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The Covid-19 Newsletter is Coming to a Close
For the last few months, Cross County Connection has run the COVID-19 newsletter series exploring how the pandemic impacted transportation in South Jersey as related to the economy, travel, working arrangements and street uses. There have certainly been some paradigm-shifting changes occurring in our region and beyond. Before we move on to a newsletter series exploring a new topic this spring – electric vehicles – we are closing out the COVID-19 transportation newsletter by looking back at the impacts the pandemic has had on our transportation systems and some lessons learned. We have certainly covered a lot over the last few months. 
Telework and
the Future of
the Workplace 

According to a Delaware
Valley Regional Planning Commission (DVRPC) survey 
conducted from April 14 – 22, 2020, up to 50% of respondents reported working from home during the pandemic. This caused dramatic short-term impacts on travel and air quality – daily vehicle miles traveled (VMT) decreased from 15.5 million to 2.7 million in Burlington, Camden, Gloucester, and Mercer counties between March 1 and March 21, 2020. While VMT has since gone up, it stayed consistently lower through spring 2020 than its pre-pandemic level. At the end of June, daily VMT was 9.4 million for the four counties. As the pandemic has continued, many companies decided a hybrid telework schedule will best fit the needs of their employees. In addition, a survey conducted by the Stanford Institute for Economic Policy Research (SIEPR) in May 2020 found that 52% of respondents wanted a mixture of home and office work, with the median being two days of telework per week.  
If telework policies are formalized and kept in place, our region could see a significant decrease in VMT, which in turn can help improve air quality in South Jersey long-term. In addition, developing and implementing a work-from-home plan can ultimately save employers money while providing flexibility for employees and potentially increasing productivity.  
Public Transportation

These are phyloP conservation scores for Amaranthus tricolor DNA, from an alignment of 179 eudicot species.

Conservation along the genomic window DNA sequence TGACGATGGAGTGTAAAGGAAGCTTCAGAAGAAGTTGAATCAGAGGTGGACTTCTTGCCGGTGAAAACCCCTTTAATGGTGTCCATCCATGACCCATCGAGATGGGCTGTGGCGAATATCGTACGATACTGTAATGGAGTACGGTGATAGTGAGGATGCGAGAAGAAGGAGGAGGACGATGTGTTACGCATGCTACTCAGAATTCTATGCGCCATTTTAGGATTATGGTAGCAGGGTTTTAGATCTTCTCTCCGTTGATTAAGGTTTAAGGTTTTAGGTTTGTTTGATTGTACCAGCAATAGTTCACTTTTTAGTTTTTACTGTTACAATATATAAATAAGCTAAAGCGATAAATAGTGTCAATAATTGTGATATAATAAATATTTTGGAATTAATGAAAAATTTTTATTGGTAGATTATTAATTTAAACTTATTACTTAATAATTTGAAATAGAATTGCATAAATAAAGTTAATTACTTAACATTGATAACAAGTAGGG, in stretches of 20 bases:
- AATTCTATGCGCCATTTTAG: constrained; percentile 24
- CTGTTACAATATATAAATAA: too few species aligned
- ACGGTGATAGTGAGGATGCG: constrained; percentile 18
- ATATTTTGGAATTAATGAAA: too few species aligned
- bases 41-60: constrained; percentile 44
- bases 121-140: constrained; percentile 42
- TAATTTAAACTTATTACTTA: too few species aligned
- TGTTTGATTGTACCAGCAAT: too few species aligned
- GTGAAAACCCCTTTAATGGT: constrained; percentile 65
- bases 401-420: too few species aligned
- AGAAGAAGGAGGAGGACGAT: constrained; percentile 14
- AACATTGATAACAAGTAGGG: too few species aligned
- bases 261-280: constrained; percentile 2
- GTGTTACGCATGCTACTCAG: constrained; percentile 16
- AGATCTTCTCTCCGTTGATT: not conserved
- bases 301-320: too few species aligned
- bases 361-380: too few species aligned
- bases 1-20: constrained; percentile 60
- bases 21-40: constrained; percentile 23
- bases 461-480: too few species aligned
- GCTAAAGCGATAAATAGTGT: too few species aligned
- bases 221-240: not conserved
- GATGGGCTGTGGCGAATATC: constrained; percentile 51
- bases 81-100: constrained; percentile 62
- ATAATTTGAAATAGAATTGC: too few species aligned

During COVID-19
A June 2020 survey from NJ TRANSIT demonstrated that South Jersey bus riders continued to use public transit during the pandemic at higher rates when compared to the rest of the state. The findings revealed that these riders are more likely to be essential workers, have lower-incomes, and lack the option to work from home. During the COVID-19 pandemic, a higher number of South Jersey bus riders have remained dependent on public transit to reach key services and access their workplaces. 
The same is true for the ridership of the Community Shuttles that Cross County Connection is heavily involved with. A large number of essential workers on board may help explain why the shuttles experienced a higher degree of ridership retention during the pandemic than the larger carriers in the state, where more passengers may have the option to work from home. Additionally, ridership on the South Jersey Community Shuttles is rebounding at a higher rate than the larger carriers. 
It is imperative to understand the characteristics of the passengers whom the Community Shuttles serve and to plan a transportation future with them in mind. Moving forward, Cross County Connection is collaborating with state, regional, and local stakeholders to ensure the Community Shuttles’ long-term sustainability so that South Jersey residents can continue benefiting from these important transportation services. 
Reckless Driving and Pedestrian Safety